Restoration Intern Two Gibbons

14 July 2015

In the big sale of 1922, when the Dukes were bust and desperate, the State Music Room lost the key to its neoclassical magic when the ceiling centrepiece was auctioned off.

This centrepiece was a painting called the Dance of Hours by Vincenzo Valdré, after Guido Reni’s Aurora which can be found in Rome, it depicts the hours of the day, dancing in the merciless, ceaseless circle of time.

The school was unable to afford to buy the unique painting back for £9,000, and so the Gibbons brothers took it upon themselves to restore it. They ingeniously decided to make a copy of the painting onto chipboard, on a total of eight fragments and, whilst the original was admired in an unknown home, Stowe sufficed with this ‘60s hotchpotch.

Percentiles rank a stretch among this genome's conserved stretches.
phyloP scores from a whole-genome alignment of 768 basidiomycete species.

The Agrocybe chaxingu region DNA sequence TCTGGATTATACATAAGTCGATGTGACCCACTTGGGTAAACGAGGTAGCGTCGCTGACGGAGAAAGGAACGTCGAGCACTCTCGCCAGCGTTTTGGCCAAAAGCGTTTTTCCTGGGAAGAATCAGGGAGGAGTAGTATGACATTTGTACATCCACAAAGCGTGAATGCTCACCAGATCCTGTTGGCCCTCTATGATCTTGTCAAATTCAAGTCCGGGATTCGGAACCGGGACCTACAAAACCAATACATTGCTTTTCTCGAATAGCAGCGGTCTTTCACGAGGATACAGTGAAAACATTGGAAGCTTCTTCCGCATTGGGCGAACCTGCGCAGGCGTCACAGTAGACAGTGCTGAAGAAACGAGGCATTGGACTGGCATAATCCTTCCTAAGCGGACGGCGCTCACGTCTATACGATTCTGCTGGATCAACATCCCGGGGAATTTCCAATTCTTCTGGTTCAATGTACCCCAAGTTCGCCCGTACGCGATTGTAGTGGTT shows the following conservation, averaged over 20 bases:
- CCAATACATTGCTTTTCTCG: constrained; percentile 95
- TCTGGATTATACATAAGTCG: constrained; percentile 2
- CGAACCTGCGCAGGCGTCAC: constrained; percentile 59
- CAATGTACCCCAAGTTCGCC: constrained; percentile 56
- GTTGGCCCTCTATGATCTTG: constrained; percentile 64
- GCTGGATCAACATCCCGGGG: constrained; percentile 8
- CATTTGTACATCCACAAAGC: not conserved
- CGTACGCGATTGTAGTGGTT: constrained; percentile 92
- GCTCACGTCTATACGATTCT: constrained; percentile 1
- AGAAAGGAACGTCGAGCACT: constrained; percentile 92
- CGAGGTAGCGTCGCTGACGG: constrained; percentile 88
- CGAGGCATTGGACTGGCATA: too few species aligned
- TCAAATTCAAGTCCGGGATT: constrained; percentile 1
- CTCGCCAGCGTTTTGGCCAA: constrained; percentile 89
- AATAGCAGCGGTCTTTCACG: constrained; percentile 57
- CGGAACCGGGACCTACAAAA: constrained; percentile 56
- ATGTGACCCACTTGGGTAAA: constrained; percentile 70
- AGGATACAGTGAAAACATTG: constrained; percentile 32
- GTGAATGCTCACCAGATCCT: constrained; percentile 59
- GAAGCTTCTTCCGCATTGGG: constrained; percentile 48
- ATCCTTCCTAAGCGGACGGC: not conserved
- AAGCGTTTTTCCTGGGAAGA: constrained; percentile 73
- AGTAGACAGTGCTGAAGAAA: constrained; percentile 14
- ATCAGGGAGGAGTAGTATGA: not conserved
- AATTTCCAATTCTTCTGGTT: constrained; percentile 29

But in 2012 Stowe House Preservation Trust were offered the Valdré for a much heftier £75,000. It was worth it - if only to amuse oneself by noticing that during its time away, the female figures had morphed into Joanna Lumley look-a-likes, or other twentieth- century celebrities. Faces were refigured to reflect the Georgian conception of beauty and the painting reinstated.

The State Music Room today is as glamorous as ever: lavishly decorated with panels of amusing and elegant grotesques and arabesques on the walls, marble columns, chandeliers and beautiful gilded detail.